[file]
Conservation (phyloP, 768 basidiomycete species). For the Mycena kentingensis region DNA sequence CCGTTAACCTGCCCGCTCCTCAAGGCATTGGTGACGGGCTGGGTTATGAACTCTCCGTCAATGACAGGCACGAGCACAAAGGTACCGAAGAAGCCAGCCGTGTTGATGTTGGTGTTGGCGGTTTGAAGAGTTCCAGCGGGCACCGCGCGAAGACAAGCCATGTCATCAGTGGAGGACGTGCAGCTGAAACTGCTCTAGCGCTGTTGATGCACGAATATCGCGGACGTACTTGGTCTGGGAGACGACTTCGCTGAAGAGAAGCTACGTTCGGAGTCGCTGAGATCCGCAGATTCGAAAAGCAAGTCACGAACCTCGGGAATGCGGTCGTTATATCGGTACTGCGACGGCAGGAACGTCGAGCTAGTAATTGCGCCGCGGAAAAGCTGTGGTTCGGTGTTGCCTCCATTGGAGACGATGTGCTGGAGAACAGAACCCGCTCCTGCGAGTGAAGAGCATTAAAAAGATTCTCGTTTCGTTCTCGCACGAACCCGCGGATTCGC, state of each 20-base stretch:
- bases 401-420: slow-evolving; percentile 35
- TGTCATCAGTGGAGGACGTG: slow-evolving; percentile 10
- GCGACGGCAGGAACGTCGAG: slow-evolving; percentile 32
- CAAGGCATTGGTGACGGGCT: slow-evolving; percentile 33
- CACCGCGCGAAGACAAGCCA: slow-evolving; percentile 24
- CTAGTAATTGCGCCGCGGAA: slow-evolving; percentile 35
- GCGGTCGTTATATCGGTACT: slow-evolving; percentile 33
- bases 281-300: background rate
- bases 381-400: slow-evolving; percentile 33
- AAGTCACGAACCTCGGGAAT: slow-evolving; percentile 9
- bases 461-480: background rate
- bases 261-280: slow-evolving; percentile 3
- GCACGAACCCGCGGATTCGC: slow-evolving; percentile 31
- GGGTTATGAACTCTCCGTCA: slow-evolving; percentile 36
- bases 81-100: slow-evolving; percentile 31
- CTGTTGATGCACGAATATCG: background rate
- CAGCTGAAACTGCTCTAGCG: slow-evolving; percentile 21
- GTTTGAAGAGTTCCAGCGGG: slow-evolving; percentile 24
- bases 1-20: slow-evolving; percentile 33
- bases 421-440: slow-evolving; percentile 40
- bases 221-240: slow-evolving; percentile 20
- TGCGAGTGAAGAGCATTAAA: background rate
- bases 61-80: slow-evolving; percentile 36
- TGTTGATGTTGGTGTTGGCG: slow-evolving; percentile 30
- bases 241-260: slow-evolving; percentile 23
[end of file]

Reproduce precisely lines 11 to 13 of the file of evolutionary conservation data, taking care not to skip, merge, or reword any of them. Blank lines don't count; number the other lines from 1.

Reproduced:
- AAGTCACGAACCTCGGGAAT: slow-evolving; percentile 9
- bases 461-480: background rate
- bases 261-280: slow-evolving; percentile 3